Rate reviews will allow Black Hills to recover investments into its existing systems, thereby more or less guaranteeing increasing revenues, which should lead to rising profits down the road.
In 2018, Black Hills exited its oil business, which means that the company is now less impacted by changes in commodity prices.
Focusing on its core utility business will likely be a positive for Black Hills going forward. We forecast 4% annual earnings-per-share growth over the next five years.
Competitive Advantages & Recession Performance
To become a Dividend King, a company must inherently possess durable competitive advantages which allow it to outlast competitive threats, and also continue to perform well during recessions.
This remains true for Black Hills.
Demand for electricity and gas is not overly cyclical, although it is dependent upon weather conditions to some degree.
Thus, Black Hills should remain profitable under most circumstances, which allows the company to raise its dividend for decades on end.
Source: Investor Presentation
The fact that customers tend to stick with their provider means that Black Hills operates a relatively stable business model.
The company should also be able to weather future recessions well, which creates appeal for more conservative investors.
Another competitive advantage is the company’s strong balance sheet. Black Hills has a high credit rating of BBB+ from Standard & Poor’s and Fitch, which helps reduce its cost of capital.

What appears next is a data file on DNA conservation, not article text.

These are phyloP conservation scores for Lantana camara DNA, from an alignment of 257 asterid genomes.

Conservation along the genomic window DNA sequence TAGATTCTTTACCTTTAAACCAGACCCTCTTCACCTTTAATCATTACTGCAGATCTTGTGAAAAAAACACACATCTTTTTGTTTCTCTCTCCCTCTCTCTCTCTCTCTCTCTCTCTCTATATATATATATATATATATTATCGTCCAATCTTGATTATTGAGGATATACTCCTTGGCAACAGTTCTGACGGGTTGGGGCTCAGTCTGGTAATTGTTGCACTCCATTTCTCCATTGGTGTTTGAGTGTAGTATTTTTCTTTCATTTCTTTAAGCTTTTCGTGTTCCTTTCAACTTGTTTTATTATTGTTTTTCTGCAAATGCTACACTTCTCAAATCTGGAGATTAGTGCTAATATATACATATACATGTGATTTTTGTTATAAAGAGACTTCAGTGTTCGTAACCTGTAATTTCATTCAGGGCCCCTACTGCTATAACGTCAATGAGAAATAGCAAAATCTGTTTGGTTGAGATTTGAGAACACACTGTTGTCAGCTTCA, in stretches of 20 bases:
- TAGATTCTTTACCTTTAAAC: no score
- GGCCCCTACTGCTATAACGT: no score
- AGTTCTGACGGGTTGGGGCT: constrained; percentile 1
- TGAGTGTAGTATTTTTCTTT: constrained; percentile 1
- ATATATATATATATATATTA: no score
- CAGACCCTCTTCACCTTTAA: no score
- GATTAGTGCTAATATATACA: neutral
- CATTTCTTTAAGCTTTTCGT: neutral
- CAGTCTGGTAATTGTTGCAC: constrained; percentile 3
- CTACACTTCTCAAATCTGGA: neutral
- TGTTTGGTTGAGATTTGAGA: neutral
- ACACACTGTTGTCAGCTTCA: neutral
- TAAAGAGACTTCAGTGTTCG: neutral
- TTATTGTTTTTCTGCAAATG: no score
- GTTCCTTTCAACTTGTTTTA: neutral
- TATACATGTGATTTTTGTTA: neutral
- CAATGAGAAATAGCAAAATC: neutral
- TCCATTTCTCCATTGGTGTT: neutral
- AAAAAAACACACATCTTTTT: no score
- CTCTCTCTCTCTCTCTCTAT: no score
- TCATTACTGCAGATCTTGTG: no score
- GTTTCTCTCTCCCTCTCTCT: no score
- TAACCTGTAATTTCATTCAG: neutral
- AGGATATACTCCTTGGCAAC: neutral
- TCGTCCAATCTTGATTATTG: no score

In terms of dividend safety, Black Hills scores highly due to its competitive advantages and defensive business model.
The company aims to distribute 50%-60% of its net profits in the form of dividends. This is a healthy payout ratio.
Not only has Black Hills increased its dividend for 51 years, it has paid a dividend to shareholders for the past 79 years.
Valuation & Expected Returns
Black Hills stock currently trades for a price-to-earnings ratio of 17.1, based on expected 2021 earnings-per-share of $3.92.
Black Hills’ valuation has moved in a very wide range throughout the past. The company was valued at less than 10 times profits during the midst of the financial crisis, but at as much as 30 times earnings in 2011.
Our fair value estimate for Black Hills stock is a P/E ratio of 18, which we believe is a reasonable valuation multiple for a utility company. Therefore, shares appear slightly undervalued right now.
If the P/E ratio expands from 17.1 to 18 over the next five years, shareholder returns would be boosted by 1.0% annually.
In addition, future earnings-per-share growth and dividends will add to shareholder returns.
As previously mentioned, we expect 4% annual EPS growth. The stock also has a 3.6% current dividend yield, leading to total expected returns of 8.6% per year over the next five years.
Black Hills is a relatively small utility company, but it has a compelling dividend growth track record, having raised its dividend annually for over five decades in a row.
We believe it is highly likely that the company will continue to grow its earnings and its dividend over the coming years.
Utilities traditionally offer investors a high level of stability and dividend safety, and Black Hills is a good example.
The stock is currently trading below our fair value estimate, with an attractive dividend yield and a positive future growth outlook.
Due to its nearly 9% expected annual returns, we rate the stock a hold, but not quite a buy as the expected returns are less than 10%.